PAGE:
TWINSBURG — With some financial help from the Twinsburg Baseball League and possibly other sources, city officials will look into the possibility of constructing a new baseball field at Liberty Park.

TBL President Rich Swerbinsky approached City Council during its May 8 meeting to see if the city would be willing to consider the project, which could come to fruition in 2019.

"Participation in the last five years has really increased, creating the need for a field for younger players," said Swerbinsky. "The TBL has some financial resources it is willing to pledge toward the project."

Twinsbrug Parks-Recreation Director Derek Schroeder said the cost of a new field and the addition of parking spaces would be in the $300,000 range.

Swerbinsky said in addition to city and TBL funds, recreation grants are available, with the deadline to apply this year for a NatureWorks grant being June 1. He added some businesses also may be willing to help out.

"A new field would have a big impact on the youth of this city," he noted, adding the TBL has a field crew which could pitch in to lower the cost of construction.

Mayor Ted Yates said he would like to sit down with council reps prior to the June 1 deadline for the NatureWorks grant application to talk about the potential project. "I’ve always been in favor of expanding amenities at Liberty Park," he said.


Council will conduct two public hearings at its June 12 meeting at 7:30 p.m. on ordinances to rezone two properties.

One request is from Heritage Development to rezone 12.3 acres on the southwest corner of Route 82 and Chamberlin Road from C-2 commercial to R-5 residential.

The other is from John Manes, who wants to rezone 0.85-acre at 9101 Ravenna Road from R-3 residential to C-2 commercial.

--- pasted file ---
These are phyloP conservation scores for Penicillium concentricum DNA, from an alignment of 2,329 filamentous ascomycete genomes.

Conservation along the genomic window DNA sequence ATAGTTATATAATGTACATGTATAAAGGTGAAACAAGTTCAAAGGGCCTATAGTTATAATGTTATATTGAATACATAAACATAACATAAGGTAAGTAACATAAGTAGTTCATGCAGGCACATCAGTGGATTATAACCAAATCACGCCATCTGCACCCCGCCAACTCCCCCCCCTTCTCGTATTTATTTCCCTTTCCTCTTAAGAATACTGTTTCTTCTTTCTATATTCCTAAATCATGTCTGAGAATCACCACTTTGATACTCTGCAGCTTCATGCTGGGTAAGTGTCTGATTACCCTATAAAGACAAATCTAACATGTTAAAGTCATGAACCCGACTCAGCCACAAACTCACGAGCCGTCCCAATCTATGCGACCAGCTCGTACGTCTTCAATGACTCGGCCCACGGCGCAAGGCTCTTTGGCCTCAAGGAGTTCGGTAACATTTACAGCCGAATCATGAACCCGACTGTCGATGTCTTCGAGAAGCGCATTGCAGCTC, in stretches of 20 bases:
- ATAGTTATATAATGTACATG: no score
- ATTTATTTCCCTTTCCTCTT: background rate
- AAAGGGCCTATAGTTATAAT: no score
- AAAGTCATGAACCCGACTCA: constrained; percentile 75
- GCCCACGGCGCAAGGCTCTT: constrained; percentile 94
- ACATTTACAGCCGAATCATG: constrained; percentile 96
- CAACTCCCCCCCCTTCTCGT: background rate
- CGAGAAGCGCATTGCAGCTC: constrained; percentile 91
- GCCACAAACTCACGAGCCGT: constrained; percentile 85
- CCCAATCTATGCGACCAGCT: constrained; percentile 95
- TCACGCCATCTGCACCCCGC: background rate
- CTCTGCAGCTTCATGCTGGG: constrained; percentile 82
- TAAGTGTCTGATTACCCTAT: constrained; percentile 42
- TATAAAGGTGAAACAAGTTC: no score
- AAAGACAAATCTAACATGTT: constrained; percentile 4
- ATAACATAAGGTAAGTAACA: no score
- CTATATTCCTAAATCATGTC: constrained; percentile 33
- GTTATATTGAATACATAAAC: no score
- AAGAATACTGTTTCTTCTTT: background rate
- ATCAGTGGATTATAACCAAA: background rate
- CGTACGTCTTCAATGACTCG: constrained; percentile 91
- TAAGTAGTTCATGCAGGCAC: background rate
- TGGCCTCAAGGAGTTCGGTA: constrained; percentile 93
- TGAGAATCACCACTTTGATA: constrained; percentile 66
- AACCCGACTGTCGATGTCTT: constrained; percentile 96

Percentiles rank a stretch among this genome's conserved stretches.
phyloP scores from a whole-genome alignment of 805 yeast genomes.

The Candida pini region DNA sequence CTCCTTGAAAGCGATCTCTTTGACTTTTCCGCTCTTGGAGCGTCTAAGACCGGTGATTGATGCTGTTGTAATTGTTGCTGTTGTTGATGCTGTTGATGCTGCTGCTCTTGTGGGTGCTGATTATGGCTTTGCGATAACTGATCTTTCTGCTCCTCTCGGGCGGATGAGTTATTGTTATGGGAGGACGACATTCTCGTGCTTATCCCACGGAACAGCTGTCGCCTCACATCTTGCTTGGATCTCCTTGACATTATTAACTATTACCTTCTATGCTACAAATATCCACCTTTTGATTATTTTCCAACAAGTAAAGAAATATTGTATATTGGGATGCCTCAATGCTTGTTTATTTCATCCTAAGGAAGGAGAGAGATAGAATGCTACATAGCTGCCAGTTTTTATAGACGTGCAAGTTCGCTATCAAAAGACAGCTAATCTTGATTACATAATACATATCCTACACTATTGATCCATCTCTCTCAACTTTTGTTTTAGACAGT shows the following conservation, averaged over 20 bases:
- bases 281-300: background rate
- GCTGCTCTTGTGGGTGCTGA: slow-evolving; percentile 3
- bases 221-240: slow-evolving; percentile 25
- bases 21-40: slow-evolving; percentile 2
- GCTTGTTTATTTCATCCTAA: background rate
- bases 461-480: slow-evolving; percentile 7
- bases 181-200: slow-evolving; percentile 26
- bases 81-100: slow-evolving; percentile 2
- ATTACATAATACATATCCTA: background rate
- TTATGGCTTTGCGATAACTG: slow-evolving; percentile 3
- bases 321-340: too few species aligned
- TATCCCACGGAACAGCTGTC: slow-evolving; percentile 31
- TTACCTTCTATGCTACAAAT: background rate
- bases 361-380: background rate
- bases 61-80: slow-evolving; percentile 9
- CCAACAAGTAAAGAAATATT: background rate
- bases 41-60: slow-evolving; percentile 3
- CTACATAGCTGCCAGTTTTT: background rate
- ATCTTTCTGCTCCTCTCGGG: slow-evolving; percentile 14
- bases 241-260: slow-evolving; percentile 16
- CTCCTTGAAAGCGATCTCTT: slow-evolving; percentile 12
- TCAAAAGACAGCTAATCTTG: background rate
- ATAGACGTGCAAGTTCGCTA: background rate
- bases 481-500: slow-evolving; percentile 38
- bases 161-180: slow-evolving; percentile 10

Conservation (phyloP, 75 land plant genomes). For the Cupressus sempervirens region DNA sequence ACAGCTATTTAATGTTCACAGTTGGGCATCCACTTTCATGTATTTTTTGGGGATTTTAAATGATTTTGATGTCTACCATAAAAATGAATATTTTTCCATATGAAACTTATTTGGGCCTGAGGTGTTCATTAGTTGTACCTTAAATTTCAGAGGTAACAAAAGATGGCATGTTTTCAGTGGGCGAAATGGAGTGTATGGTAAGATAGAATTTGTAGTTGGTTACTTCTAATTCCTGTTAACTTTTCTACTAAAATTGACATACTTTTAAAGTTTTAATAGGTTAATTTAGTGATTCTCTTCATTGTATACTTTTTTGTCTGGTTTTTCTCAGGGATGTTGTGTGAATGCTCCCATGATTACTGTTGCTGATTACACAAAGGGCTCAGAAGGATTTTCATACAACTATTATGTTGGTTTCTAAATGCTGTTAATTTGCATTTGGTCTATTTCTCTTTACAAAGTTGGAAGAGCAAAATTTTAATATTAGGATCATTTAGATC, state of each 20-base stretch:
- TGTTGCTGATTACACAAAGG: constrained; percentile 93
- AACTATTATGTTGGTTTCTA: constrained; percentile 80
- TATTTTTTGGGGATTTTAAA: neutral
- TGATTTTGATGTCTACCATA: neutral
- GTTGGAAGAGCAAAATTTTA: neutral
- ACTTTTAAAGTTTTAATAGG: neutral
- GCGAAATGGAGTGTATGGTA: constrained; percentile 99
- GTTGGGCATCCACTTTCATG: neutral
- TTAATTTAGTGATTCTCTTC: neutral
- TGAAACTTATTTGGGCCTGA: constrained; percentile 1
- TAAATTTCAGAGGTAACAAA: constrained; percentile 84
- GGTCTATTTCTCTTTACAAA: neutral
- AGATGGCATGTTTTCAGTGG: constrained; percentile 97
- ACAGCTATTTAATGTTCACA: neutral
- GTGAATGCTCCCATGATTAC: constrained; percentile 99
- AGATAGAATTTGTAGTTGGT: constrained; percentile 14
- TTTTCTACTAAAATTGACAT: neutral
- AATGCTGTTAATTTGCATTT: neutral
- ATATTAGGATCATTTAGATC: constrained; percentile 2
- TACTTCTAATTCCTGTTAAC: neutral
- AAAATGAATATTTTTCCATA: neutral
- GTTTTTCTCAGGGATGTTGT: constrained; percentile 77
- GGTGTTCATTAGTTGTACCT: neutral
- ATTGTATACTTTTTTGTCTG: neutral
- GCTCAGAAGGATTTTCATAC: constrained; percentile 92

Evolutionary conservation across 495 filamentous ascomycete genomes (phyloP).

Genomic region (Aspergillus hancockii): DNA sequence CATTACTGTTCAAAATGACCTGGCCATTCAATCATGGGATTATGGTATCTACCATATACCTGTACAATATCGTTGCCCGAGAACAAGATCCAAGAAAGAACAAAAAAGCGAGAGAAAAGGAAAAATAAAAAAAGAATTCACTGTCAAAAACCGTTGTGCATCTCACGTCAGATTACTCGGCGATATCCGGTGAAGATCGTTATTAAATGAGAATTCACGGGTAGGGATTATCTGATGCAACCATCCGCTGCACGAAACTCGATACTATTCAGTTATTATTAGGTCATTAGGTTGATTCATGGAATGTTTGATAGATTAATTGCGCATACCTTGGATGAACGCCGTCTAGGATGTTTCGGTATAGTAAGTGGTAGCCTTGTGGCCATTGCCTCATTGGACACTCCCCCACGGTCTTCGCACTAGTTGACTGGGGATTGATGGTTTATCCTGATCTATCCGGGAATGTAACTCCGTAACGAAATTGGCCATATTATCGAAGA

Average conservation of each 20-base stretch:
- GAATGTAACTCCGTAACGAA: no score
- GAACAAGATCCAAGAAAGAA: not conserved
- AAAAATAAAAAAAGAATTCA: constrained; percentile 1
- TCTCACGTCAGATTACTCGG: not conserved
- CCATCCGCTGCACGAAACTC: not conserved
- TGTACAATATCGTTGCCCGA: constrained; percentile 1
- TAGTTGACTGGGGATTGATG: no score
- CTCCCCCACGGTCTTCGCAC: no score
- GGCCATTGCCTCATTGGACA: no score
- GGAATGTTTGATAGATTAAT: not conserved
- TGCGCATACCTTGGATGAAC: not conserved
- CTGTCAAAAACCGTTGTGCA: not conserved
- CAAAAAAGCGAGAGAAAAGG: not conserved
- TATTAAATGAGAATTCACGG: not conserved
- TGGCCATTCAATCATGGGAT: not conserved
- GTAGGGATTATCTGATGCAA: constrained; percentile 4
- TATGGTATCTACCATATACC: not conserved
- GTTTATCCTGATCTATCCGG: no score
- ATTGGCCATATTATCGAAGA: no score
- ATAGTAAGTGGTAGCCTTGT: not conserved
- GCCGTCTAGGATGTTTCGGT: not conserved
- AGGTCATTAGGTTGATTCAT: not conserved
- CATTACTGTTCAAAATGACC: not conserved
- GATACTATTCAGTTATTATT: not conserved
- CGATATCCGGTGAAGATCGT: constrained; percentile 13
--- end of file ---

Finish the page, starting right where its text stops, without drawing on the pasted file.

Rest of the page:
According to the city charter, the rezoning request must be considered by council and read on three occasions, plus a public hearing must take place. Rezonings ultimately are decided by city residents.

The city’s planning commission has been unable to render a recommendation on the Heritage Development rezoning request, so it is being forwarded to council for consideration.

At past planning commission sessions, a Heritage spokesman said the company has not been able to successfully market the property for commercial purposes, so a housing development is being proposed.

The property is just west of Cornerstone Business Park and south of, and across, Route 82 from a parcel being developed residentially by Heritage.

As for the Ravenna Road parcel, Manes believes its unusual shape creates a hardship for a productive and usable building site, and rezoning it to commercial would adhere to the city’s master plan. The parcel is between residentially- and commercially-zoned parcels.

Meanwhile, council is considering an ordinance prohibiting family members from working in the same city department on a full-time or part-time basis. Any family member employed on the effective date of the amendment would be exempt from its provisions.

Council also is considering an ordinance which would prohibit the sale of cigarettes, cigars and tobacco products and paraphernalia to anyone under age 21.

The legislation is supported by the Summit County Combined General Health District after the Institute of Medicine concluded that raising the minimum legal age for tobacco nationwide would reduce tobacco initiation among youths 15 to 21 years old.

Reporter Ken Lahmers can be reached at 330-541-9400 Ext. 4189 or